Complete your EMT training and your clinical rotations. Depending on your state, you will be required to do a certain amount of ambulance rotations and a certain amount of hospital rotations in order to meet your state's requirements. You will need to have clinical evaluations filled out by your preceptor who supervised you on your clinicals. This will provide evidence that you were able to perform satisfactorily and have received adequate training. Try to take full advantage of the opportunities that are presented to you during clinical rotations; you only get the benefit of being a student once.
Once you have passed all of your exams and fulfilled all of your EMT school's requirements, you are ready to test for your EMT license. You will be required to take two different types of exams: a practical (hands-on) exam and a written exam. Most states require that you take both types of exams with National Registry, in addition to obtaining state licensure. The National Registry of Emergency Medical Technicians (NREMT) provides standards and oversight for those in the EMS community. Holding National Registry is considered the gold standard; many states will grant a state EMT license based off of having National Registry Certification. Once you have passed the necessary practical and written tests that are applicable to your state, you are now an EMT.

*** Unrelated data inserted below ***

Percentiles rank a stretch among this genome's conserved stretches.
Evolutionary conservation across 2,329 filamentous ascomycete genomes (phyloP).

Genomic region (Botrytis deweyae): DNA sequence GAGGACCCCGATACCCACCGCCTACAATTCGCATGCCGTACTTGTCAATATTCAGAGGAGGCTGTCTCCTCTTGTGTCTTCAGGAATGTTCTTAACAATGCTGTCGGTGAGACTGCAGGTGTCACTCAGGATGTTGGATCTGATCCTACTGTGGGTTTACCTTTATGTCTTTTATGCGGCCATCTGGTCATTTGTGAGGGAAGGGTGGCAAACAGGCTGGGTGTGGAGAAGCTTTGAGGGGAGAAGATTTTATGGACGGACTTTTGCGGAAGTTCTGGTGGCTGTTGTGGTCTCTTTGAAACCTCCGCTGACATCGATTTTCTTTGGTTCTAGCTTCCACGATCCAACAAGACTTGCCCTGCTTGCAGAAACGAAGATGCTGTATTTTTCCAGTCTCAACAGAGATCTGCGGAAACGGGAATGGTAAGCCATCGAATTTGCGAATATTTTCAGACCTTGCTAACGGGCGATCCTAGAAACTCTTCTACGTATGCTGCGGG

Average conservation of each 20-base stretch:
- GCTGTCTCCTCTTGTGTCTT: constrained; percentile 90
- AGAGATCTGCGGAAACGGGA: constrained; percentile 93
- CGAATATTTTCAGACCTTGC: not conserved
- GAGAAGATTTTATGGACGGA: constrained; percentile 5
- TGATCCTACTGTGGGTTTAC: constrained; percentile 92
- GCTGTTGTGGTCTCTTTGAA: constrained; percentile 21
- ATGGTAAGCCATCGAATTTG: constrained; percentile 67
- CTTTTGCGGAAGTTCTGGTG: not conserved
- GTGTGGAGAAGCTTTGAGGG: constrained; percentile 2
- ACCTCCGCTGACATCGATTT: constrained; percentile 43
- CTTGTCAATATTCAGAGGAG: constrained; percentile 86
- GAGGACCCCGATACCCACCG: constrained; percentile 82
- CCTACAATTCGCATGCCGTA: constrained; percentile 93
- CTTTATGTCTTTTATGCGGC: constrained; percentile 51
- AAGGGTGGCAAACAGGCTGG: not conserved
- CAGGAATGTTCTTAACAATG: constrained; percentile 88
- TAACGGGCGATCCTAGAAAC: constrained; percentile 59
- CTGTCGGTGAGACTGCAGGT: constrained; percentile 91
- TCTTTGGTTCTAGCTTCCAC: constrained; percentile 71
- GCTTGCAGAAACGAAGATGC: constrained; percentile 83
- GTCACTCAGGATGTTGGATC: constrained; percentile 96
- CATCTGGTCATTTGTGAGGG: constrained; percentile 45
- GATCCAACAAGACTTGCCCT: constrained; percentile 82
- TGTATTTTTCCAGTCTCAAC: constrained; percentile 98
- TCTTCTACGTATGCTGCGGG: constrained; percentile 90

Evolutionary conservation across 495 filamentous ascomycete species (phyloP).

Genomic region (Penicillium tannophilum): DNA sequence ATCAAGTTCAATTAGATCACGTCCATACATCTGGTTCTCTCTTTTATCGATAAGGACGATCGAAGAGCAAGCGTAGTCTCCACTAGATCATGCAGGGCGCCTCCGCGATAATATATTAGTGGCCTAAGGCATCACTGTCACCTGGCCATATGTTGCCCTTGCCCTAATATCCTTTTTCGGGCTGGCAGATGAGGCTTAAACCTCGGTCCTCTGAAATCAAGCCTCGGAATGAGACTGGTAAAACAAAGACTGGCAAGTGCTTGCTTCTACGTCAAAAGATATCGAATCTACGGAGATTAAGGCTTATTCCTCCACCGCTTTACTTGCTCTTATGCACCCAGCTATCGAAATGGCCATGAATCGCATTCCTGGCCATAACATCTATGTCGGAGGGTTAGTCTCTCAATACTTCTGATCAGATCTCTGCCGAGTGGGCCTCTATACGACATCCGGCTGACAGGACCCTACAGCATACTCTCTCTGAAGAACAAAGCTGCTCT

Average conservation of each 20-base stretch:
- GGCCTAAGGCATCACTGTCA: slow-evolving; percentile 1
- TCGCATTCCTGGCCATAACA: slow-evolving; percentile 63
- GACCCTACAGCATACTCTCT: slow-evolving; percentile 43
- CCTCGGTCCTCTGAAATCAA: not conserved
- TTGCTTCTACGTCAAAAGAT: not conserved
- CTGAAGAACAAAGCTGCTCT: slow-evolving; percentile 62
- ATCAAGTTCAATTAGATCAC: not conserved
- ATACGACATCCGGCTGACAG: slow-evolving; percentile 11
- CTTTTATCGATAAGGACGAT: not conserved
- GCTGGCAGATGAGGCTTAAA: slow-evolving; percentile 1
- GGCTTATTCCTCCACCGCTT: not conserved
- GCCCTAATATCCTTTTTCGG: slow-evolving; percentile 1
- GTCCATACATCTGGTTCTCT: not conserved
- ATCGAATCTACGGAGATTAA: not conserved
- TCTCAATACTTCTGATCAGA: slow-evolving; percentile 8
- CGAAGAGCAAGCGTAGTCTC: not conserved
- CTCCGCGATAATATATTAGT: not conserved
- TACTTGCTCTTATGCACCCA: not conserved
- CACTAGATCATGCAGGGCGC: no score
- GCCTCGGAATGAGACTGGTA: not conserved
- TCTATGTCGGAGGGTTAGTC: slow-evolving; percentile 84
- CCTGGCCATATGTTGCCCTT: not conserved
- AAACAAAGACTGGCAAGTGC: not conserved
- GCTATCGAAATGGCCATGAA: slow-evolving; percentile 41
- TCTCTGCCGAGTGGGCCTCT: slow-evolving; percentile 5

Before you search for employment as an EMT, make sure that you are in top physical shape. This means losing a few pounds if needed and get some good cardiovascular training in. Aside from the obvious, many employers administer a Physical Aptitude Test for all new employees. If you fail this test, you cannot be hired as an EMT. Eat healthy and maintain good physical fitness; your job and your patients are depending on it.